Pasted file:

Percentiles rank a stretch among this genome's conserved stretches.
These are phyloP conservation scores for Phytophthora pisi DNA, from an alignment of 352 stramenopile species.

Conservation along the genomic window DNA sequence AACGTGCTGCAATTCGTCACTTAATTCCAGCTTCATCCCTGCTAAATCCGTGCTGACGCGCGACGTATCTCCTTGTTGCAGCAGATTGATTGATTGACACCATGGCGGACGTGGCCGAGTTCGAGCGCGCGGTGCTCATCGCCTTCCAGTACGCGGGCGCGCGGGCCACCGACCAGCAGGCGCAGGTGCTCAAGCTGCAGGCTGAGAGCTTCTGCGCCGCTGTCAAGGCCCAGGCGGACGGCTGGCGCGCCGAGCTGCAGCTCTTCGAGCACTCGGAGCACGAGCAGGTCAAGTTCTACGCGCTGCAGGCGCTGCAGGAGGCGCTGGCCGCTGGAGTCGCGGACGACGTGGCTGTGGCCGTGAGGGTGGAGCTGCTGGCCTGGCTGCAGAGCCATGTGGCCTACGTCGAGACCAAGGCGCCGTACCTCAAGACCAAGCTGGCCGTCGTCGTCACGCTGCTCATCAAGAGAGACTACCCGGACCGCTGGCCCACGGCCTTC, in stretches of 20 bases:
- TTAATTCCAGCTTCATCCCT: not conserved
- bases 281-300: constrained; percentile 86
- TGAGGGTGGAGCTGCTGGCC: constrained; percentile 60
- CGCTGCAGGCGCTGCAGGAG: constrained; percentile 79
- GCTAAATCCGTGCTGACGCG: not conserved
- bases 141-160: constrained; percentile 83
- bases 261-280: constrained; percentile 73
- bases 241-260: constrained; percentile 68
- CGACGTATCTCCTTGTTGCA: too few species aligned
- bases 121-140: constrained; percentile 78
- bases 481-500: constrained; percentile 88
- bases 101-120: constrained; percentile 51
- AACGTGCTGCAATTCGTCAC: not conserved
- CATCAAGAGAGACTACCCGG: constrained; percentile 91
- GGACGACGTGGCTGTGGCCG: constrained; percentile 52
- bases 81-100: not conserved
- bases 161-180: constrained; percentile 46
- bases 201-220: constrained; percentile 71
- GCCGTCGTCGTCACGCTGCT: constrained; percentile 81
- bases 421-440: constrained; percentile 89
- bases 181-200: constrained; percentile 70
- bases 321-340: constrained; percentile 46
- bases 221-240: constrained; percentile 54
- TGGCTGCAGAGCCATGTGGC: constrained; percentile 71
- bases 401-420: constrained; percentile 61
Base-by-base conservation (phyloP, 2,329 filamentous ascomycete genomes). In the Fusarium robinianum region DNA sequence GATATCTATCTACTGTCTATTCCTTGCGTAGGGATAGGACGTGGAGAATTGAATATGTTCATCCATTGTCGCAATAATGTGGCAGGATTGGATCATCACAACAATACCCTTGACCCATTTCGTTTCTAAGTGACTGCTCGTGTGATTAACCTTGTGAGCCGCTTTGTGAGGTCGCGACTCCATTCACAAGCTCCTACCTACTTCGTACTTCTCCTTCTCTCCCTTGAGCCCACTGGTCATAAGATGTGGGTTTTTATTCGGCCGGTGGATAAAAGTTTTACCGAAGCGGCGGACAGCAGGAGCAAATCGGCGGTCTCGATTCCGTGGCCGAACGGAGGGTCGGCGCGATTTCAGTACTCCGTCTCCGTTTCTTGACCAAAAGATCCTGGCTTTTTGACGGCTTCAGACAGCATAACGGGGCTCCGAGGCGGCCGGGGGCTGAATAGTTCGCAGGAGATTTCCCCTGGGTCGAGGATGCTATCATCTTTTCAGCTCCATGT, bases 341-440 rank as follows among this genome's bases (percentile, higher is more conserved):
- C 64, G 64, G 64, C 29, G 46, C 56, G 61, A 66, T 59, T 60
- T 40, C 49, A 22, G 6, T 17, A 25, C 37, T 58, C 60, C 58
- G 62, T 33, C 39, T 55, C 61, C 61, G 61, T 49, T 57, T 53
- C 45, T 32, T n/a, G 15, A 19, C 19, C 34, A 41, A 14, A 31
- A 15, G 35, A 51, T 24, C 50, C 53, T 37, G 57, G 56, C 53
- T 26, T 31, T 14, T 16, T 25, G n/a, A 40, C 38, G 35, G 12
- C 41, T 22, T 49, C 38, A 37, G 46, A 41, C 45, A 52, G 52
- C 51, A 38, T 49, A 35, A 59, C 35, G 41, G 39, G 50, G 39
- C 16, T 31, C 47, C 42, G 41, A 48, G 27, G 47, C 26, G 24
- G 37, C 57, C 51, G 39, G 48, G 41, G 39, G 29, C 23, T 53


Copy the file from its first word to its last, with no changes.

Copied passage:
Percentiles rank a stretch among this genome's conserved stretches.
These are phyloP conservation scores for Phytophthora pisi DNA, from an alignment of 352 stramenopile species.

Conservation along the genomic window DNA sequence AACGTGCTGCAATTCGTCACTTAATTCCAGCTTCATCCCTGCTAAATCCGTGCTGACGCGCGACGTATCTCCTTGTTGCAGCAGATTGATTGATTGACACCATGGCGGACGTGGCCGAGTTCGAGCGCGCGGTGCTCATCGCCTTCCAGTACGCGGGCGCGCGGGCCACCGACCAGCAGGCGCAGGTGCTCAAGCTGCAGGCTGAGAGCTTCTGCGCCGCTGTCAAGGCCCAGGCGGACGGCTGGCGCGCCGAGCTGCAGCTCTTCGAGCACTCGGAGCACGAGCAGGTCAAGTTCTACGCGCTGCAGGCGCTGCAGGAGGCGCTGGCCGCTGGAGTCGCGGACGACGTGGCTGTGGCCGTGAGGGTGGAGCTGCTGGCCTGGCTGCAGAGCCATGTGGCCTACGTCGAGACCAAGGCGCCGTACCTCAAGACCAAGCTGGCCGTCGTCGTCACGCTGCTCATCAAGAGAGACTACCCGGACCGCTGGCCCACGGCCTTC, in stretches of 20 bases:
- TTAATTCCAGCTTCATCCCT: not conserved
- bases 281-300: constrained; percentile 86
- TGAGGGTGGAGCTGCTGGCC: constrained; percentile 60
- CGCTGCAGGCGCTGCAGGAG: constrained; percentile 79
- GCTAAATCCGTGCTGACGCG: not conserved
- bases 141-160: constrained; percentile 83
- bases 261-280: constrained; percentile 73
- bases 241-260: constrained; percentile 68
- CGACGTATCTCCTTGTTGCA: too few species aligned
- bases 121-140: constrained; percentile 78
- bases 481-500: constrained; percentile 88
- bases 101-120: constrained; percentile 51
- AACGTGCTGCAATTCGTCAC: not conserved
- CATCAAGAGAGACTACCCGG: constrained; percentile 91
- GGACGACGTGGCTGTGGCCG: constrained; percentile 52
- bases 81-100: not conserved
- bases 161-180: constrained; percentile 46
- bases 201-220: constrained; percentile 71
- GCCGTCGTCGTCACGCTGCT: constrained; percentile 81
- bases 421-440: constrained; percentile 89
- bases 181-200: constrained; percentile 70
- bases 321-340: constrained; percentile 46
- bases 221-240: constrained; percentile 54
- TGGCTGCAGAGCCATGTGGC: constrained; percentile 71
- bases 401-420: constrained; percentile 61
Base-by-base conservation (phyloP, 2,329 filamentous ascomycete genomes). In the Fusarium robinianum region DNA sequence GATATCTATCTACTGTCTATTCCTTGCGTAGGGATAGGACGTGGAGAATTGAATATGTTCATCCATTGTCGCAATAATGTGGCAGGATTGGATCATCACAACAATACCCTTGACCCATTTCGTTTCTAAGTGACTGCTCGTGTGATTAACCTTGTGAGCCGCTTTGTGAGGTCGCGACTCCATTCACAAGCTCCTACCTACTTCGTACTTCTCCTTCTCTCCCTTGAGCCCACTGGTCATAAGATGTGGGTTTTTATTCGGCCGGTGGATAAAAGTTTTACCGAAGCGGCGGACAGCAGGAGCAAATCGGCGGTCTCGATTCCGTGGCCGAACGGAGGGTCGGCGCGATTTCAGTACTCCGTCTCCGTTTCTTGACCAAAAGATCCTGGCTTTTTGACGGCTTCAGACAGCATAACGGGGCTCCGAGGCGGCCGGGGGCTGAATAGTTCGCAGGAGATTTCCCCTGGGTCGAGGATGCTATCATCTTTTCAGCTCCATGT, bases 341-440 rank as follows among this genome's bases (percentile, higher is more conserved):
- C 64, G 64, G 64, C 29, G 46, C 56, G 61, A 66, T 59, T 60
- T 40, C 49, A 22, G 6, T 17, A 25, C 37, T 58, C 60, C 58
- G 62, T 33, C 39, T 55, C 61, C 61, G 61, T 49, T 57, T 53
- C 45, T 32, T n/a, G 15, A 19, C 19, C 34, A 41, A 14, A 31
- A 15, G 35, A 51, T 24, C 50, C 53, T 37, G 57, G 56, C 53
- T 26, T 31, T 14, T 16, T 25, G n/a, A 40, C 38, G 35, G 12
- C 41, T 22, T 49, C 38, A 37, G 46, A 41, C 45, A 52, G 52
- C 51, A 38, T 49, A 35, A 59, C 35, G 41, G 39, G 50, G 39
- C 16, T 31, C 47, C 42, G 41, A 48, G 27, G 47, C 26, G 24
- G 37, C 57, C 51, G 39, G 48, G 41, G 39, G 29, C 23, T 53